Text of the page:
Basu and colleagues, in our view, address the key challenges relatively well. They use Indian price and consumption data to estimate the price elasticities, including for likely substitutes. They also build a baseline or “business as usual” model that projects future disease incidence and future SSB consumption. This latter component is important. A cursory glance at their Table 1  would suggest that SSB consumption is not high enough compared to other substitutes for a “modest” 20% tax to exact the changes estimated in obesity and diabetes. But the future is not the same as the present: SSB consumption is increasing at 13% per year, so it will be a much greater proportion of beverage consumption in the future. Put another way, the effect of SSB consumption on health in ten years' time may be much greater than now due to the projected increased availability of SSBs.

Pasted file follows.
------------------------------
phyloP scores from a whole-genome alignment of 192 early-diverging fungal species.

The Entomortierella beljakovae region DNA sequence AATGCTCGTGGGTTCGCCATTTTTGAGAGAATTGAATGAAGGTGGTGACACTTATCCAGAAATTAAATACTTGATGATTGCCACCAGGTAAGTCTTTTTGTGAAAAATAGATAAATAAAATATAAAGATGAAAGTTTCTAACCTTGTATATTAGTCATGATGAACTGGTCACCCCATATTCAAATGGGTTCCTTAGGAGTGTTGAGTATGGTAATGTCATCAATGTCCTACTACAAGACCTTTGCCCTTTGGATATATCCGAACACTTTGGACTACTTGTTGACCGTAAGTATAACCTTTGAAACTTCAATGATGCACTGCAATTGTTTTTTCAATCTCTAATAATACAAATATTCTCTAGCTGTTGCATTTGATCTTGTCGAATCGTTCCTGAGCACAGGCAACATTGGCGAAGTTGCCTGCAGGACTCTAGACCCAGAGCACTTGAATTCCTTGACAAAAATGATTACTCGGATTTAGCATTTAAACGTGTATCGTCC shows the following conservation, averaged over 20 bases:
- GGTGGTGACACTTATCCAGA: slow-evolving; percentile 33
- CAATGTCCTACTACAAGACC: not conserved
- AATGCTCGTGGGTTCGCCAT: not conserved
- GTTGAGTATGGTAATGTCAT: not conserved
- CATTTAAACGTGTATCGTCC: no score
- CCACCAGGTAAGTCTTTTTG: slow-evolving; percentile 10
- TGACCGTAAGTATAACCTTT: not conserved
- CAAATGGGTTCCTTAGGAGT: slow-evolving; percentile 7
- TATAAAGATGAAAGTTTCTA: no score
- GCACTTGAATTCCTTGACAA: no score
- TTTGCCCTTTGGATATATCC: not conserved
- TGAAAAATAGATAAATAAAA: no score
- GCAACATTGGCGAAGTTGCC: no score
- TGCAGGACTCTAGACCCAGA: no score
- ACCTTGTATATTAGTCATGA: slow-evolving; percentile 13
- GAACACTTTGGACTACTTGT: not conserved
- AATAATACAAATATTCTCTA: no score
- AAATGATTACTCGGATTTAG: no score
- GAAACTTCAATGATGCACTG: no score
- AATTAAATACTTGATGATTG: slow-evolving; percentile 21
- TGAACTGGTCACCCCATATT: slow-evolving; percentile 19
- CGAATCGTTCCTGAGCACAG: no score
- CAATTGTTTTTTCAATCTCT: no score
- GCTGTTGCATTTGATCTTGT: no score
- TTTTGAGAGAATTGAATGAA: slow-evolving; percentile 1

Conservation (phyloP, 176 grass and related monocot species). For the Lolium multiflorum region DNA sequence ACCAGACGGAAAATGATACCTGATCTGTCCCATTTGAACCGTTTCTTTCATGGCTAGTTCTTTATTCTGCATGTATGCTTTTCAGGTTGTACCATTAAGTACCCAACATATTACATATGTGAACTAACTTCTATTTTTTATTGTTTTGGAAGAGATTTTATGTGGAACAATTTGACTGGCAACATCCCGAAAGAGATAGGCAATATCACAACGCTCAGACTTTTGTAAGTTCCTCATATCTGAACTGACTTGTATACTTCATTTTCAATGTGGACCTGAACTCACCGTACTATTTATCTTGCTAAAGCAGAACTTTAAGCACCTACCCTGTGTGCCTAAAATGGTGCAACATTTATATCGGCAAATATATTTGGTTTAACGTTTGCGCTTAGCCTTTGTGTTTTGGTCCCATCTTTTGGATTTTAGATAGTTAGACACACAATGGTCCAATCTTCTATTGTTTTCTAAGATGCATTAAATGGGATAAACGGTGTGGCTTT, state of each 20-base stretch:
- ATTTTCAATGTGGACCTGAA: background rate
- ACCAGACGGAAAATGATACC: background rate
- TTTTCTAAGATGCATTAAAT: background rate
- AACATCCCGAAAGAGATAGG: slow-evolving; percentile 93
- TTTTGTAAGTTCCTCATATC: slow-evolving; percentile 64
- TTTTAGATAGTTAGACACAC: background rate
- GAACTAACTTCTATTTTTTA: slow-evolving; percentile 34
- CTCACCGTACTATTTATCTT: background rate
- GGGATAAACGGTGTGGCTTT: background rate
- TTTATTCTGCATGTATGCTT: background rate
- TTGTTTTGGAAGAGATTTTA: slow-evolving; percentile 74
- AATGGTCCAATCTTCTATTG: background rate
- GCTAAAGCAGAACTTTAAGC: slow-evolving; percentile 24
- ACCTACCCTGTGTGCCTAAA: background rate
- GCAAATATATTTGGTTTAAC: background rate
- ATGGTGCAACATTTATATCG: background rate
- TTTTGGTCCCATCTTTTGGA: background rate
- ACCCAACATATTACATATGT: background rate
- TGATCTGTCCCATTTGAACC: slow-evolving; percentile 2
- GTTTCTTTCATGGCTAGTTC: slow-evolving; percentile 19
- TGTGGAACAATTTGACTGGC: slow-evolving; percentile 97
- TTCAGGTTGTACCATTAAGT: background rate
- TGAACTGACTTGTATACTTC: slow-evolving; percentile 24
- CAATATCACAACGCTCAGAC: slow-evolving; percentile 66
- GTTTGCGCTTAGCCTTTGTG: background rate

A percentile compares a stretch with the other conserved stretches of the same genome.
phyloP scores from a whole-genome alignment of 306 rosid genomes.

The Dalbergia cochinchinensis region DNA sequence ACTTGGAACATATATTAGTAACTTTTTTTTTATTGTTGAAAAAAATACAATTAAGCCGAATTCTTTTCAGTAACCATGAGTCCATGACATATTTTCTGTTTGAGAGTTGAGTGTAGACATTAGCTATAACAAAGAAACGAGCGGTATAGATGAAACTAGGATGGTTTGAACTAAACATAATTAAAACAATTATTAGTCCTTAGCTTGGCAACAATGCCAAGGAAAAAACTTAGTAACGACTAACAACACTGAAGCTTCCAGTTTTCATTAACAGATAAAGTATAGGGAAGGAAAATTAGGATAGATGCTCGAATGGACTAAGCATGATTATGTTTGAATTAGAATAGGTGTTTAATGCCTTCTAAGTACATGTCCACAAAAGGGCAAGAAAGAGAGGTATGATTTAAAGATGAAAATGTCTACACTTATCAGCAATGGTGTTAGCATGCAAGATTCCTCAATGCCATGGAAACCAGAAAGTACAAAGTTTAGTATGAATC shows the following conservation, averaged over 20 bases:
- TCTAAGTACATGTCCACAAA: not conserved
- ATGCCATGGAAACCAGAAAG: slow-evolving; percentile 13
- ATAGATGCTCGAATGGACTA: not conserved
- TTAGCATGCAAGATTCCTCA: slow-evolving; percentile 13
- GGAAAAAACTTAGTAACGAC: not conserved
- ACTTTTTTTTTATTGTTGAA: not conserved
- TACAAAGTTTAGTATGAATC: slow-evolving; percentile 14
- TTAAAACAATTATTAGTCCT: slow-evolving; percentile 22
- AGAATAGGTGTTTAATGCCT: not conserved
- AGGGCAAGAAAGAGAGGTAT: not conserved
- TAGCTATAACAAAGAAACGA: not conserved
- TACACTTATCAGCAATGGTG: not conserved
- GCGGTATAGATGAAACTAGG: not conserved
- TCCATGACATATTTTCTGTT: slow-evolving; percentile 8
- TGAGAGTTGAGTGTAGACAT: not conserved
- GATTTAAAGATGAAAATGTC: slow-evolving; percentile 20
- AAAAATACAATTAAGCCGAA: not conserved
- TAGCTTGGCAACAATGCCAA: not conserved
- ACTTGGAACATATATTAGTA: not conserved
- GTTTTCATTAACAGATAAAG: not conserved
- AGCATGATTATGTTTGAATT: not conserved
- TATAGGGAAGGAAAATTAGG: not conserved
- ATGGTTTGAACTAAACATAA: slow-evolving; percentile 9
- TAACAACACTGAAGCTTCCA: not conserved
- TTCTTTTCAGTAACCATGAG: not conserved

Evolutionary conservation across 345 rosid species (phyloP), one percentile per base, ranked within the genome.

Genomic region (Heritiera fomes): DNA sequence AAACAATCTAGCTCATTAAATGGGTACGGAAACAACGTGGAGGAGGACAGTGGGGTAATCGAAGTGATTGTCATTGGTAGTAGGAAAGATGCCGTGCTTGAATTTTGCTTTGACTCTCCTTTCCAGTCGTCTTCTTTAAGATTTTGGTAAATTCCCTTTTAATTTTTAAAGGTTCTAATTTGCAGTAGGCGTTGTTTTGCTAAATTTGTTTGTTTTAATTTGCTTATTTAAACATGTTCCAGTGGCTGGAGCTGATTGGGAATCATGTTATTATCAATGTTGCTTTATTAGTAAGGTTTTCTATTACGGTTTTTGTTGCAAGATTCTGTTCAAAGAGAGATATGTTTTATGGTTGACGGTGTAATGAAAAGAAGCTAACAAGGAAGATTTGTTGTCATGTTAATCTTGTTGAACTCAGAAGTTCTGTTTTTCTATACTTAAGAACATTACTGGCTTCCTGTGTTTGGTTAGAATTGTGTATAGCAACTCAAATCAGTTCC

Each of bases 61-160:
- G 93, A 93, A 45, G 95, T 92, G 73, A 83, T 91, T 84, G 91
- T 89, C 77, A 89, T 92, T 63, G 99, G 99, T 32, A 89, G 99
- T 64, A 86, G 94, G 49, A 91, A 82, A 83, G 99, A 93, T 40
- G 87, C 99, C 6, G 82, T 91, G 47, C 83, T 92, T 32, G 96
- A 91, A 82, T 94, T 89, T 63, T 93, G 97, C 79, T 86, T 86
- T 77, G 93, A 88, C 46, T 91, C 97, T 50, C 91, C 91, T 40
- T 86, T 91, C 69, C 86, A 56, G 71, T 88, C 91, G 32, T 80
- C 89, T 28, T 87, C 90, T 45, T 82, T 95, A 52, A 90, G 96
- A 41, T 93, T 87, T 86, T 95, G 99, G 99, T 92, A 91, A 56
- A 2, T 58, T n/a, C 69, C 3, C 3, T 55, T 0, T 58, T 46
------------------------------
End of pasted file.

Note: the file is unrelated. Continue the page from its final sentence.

Basu and colleagues also contribute an important new consideration to modeling taxes on SSBs. While they find, consistent with previous research, that consumers do increase net intake of calories from other drinks when they reduce consumption of SSBs, they account for the differences in how the body reacts to those calories via glycemic load. The analysis is more sophisticated than just treating all calories the same.